By THOMAS BARLAS and EMILY PREVITI Staff Writers
VINELAND - A Feed the Children-sponsored distribution of food and living essentials to needy families will take place as planned Wednesday.
Pat Constantino, director of training and empowerment services for the nonprofit PathStone’s Vineland office, said all the volunteers are ready to start distributing up to 800 parcels to needy families.
“My volunteers are in place,” she said. “They’re a crew you can count on.”
The parcels - consisting of 25 pounds of food, 15 pounds of Avon products, and another 10 to 15 pounds of toiletries - will be distributed from 9 a.m. to 5 p.m. in the parking lot of the CVS pharmacy at Landis and West avenues. Constantino said the operation will be handled like a drive-through, and residents with no vehicles will be aided by volunteers and neighbors.
Vouchers for the parcels were distributed to needy families by PathStone and some of its project partners, including churches, the Salvation Army and various community groups. The vouchers have a time during which the holders can pick up the parcels.
The project was spurred by Feed the Children’s Americans Feeding Americans program. Vineland, Atlantic City and Newark are the only three state municipalities participating in the program.
Program officials said Atlantic City and Vineland were picked because of high unemployment and child-poverty rates.
The unemployment rate is 14 percent in Vineland and 12 percent in Atlantic City, where the childhood-poverty rate is 20 percent - more than double the 9.9 percent national average, data from the U.S. Census Bureau and Bureau of Labor Statistics show.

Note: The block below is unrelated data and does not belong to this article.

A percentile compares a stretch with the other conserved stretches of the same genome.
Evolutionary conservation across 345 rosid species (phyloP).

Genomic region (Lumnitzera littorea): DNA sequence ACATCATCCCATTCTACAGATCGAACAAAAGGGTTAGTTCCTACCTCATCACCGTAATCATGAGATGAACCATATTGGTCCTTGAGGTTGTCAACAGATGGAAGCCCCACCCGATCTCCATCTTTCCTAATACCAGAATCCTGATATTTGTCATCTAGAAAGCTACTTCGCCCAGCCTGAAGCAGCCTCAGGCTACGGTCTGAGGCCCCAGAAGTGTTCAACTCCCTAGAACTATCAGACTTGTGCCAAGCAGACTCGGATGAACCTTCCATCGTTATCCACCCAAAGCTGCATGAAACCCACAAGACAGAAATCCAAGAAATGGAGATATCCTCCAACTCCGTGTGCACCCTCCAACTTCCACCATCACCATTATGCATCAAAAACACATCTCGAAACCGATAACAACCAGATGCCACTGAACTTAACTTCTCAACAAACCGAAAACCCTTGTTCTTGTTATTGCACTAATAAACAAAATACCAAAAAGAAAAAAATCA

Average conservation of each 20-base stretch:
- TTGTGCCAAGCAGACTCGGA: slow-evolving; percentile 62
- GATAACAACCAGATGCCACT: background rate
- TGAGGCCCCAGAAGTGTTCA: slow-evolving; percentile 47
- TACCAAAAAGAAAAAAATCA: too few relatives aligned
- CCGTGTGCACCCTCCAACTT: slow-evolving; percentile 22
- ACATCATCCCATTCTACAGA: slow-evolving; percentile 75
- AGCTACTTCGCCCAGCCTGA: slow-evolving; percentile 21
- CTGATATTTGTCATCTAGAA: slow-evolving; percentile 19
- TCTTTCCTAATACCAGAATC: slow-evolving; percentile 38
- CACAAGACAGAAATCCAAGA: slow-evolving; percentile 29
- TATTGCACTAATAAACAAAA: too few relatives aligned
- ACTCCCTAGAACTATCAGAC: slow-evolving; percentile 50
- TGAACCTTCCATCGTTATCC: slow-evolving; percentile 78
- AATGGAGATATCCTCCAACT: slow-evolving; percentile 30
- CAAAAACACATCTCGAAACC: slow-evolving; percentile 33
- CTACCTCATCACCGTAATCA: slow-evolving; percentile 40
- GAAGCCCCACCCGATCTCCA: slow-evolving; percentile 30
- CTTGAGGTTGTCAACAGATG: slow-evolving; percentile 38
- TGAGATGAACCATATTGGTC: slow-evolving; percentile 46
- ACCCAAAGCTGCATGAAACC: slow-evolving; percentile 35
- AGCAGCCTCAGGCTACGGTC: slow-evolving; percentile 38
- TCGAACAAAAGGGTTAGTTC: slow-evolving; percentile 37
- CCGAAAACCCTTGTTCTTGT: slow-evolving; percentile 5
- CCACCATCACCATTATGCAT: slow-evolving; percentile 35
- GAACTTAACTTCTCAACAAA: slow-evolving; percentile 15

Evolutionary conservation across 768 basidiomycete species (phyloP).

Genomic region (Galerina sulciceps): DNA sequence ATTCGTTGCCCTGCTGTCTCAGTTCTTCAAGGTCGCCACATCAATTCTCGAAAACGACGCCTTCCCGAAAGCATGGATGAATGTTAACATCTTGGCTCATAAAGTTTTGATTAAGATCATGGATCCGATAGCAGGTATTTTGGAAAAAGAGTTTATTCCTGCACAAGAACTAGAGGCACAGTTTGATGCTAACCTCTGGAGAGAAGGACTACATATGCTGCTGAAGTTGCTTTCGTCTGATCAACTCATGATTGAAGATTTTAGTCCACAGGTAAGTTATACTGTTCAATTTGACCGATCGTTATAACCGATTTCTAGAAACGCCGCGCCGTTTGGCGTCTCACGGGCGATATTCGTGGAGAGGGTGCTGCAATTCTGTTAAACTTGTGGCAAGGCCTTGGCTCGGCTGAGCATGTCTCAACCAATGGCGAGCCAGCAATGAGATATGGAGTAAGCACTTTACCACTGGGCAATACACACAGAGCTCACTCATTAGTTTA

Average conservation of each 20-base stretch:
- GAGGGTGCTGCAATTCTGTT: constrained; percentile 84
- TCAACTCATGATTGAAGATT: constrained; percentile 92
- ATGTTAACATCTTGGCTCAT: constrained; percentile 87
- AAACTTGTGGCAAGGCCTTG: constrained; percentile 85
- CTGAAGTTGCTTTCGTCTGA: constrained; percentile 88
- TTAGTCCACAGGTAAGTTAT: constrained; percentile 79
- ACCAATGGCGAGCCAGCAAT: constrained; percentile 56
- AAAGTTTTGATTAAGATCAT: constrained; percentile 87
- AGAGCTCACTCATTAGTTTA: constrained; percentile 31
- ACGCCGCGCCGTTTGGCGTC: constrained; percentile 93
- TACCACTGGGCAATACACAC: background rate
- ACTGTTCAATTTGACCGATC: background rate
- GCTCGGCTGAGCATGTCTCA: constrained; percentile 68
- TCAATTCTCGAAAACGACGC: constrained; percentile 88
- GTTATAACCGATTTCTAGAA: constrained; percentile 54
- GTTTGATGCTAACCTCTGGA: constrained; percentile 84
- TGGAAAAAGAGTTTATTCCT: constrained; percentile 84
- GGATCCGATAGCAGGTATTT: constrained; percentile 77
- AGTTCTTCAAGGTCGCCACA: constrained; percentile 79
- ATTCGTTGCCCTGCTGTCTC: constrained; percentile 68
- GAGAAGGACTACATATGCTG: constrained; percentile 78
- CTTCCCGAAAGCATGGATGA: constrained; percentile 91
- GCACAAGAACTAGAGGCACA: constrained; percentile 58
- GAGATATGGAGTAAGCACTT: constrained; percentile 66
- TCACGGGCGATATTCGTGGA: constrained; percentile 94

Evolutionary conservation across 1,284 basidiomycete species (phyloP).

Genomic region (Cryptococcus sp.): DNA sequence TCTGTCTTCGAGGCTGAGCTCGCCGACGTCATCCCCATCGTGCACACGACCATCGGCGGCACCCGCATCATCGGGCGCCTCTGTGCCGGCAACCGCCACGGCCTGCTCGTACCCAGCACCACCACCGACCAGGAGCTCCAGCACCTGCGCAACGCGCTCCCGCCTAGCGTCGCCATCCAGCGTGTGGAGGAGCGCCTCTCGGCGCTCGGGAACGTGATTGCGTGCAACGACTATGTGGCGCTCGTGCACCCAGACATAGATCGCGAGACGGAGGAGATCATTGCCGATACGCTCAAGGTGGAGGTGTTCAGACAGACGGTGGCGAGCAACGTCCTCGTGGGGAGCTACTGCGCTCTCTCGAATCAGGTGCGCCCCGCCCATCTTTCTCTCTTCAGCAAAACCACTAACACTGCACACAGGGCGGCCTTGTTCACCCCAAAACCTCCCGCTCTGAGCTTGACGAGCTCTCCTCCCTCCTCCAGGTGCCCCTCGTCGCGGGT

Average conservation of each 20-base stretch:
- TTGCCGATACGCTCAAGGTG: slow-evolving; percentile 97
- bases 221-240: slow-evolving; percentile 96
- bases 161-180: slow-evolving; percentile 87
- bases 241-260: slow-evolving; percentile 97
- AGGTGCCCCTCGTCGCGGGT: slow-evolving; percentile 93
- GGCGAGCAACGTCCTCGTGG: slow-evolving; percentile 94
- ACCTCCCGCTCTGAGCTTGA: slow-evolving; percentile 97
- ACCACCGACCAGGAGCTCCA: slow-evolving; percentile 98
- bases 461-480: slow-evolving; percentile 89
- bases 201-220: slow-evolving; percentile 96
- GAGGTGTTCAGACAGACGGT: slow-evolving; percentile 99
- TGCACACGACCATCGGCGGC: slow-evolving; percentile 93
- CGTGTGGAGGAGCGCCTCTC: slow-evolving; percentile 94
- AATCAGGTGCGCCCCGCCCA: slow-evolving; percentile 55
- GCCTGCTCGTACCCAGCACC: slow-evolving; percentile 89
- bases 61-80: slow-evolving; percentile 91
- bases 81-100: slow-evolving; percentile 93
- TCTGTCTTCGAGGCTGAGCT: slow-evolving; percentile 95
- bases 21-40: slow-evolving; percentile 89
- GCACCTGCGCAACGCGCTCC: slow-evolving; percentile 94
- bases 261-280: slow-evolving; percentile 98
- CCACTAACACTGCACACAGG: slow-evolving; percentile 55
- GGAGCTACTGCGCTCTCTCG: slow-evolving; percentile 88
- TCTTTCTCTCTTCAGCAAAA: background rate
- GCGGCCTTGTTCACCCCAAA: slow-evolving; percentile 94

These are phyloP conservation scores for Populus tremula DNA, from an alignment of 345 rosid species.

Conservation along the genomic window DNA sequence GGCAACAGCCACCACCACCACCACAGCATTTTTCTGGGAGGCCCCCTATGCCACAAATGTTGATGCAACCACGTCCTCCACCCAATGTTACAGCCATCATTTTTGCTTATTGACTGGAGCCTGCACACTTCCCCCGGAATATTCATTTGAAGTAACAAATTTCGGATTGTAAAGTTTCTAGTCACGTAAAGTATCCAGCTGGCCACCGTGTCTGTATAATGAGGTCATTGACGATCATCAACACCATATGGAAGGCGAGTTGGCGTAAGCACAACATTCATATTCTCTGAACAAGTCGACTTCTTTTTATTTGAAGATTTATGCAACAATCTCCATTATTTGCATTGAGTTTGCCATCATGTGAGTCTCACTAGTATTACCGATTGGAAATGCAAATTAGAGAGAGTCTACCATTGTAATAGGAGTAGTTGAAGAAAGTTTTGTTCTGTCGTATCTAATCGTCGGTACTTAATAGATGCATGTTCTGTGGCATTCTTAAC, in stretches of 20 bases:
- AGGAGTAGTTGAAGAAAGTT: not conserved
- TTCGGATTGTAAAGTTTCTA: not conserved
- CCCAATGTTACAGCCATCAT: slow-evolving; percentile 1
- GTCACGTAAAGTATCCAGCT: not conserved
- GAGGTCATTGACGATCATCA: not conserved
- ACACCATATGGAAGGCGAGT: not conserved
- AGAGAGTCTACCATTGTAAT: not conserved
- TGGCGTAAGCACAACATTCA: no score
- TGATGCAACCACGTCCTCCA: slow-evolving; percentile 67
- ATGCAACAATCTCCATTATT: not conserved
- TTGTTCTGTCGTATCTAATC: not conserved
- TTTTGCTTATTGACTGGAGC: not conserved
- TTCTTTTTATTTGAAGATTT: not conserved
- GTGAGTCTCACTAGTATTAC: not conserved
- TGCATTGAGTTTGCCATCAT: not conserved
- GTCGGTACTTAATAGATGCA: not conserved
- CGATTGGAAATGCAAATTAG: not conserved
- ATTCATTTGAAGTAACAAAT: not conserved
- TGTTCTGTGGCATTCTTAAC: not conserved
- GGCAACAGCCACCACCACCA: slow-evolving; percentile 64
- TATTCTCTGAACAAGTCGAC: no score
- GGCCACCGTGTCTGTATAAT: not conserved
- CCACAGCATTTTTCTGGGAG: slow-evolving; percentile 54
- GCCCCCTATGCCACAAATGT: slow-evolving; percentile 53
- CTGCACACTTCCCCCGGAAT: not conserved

That surprised Atlantic City High School students Saad Shinwar and Audrey Hughes, both 17-year-olds from Brigantine. Hughes is president of the school’s Zee Club, a service group that brought about two dozen teenage members to help distribute food to the line of people extending a full block from St. James AME Church Tuesday afternoon.
“I have family in Vineland - they have jobs, their schools are good, it seems like a community that’s moving up,” said Shinwar, the club’s vice president and a senior planning to study civil engineering at Rutgers University. “And here, I know the casinos help out with stuff in the community, like the Atlantic City marathon (Oct. 16), and help out with our school supplies. With (the casinos) here, our city seems richer.”
Once widely held, that perception has eroded during recent years, said Damon Tyner, a lawyer who works in Atlantic City and is running for the state Assembly representing the 2nd Legislative District.
“The streets aren’t paved with gold. For years, we were told the casino industry is recession-proof - that’s just not the case,” said Tyner as he watched resort residents pick up boxes of donated food and toiletries Tuesday.
A few blocks from Tyner’s office, St. James was one of two distribution points in Atlantic City. People redeemed vouchers Tuesday morning at New Hope Baptist Church. After giving ticketholders first crack with a two-hour grace period, distribution volunteers gave remaining supplies to people without vouchers.
In each city, 800 people got vouchers through community-based organizations connected with Feed the Children after the international nonprofit contacted local governments about its interest in bringing the program to them.
Eleanor Smiley welcomed the help. A week away from her 74th birthday, Smiley retired in 2003 from her job as a coat-check attendant at the Sands Casino Resort, which was imploded in 2007. While sharing expenses by living with her eldest daughter - one of Smiley’s eight children - helps make living on Social Security income more affordable, money can still be tight at times, Smiley said.
“For everyone right now, it’s one day at a time,” she said. “I’m thankful for whatever is given to me. And if there’s something I don’t need, I’ll knock on neighbors’ doors.”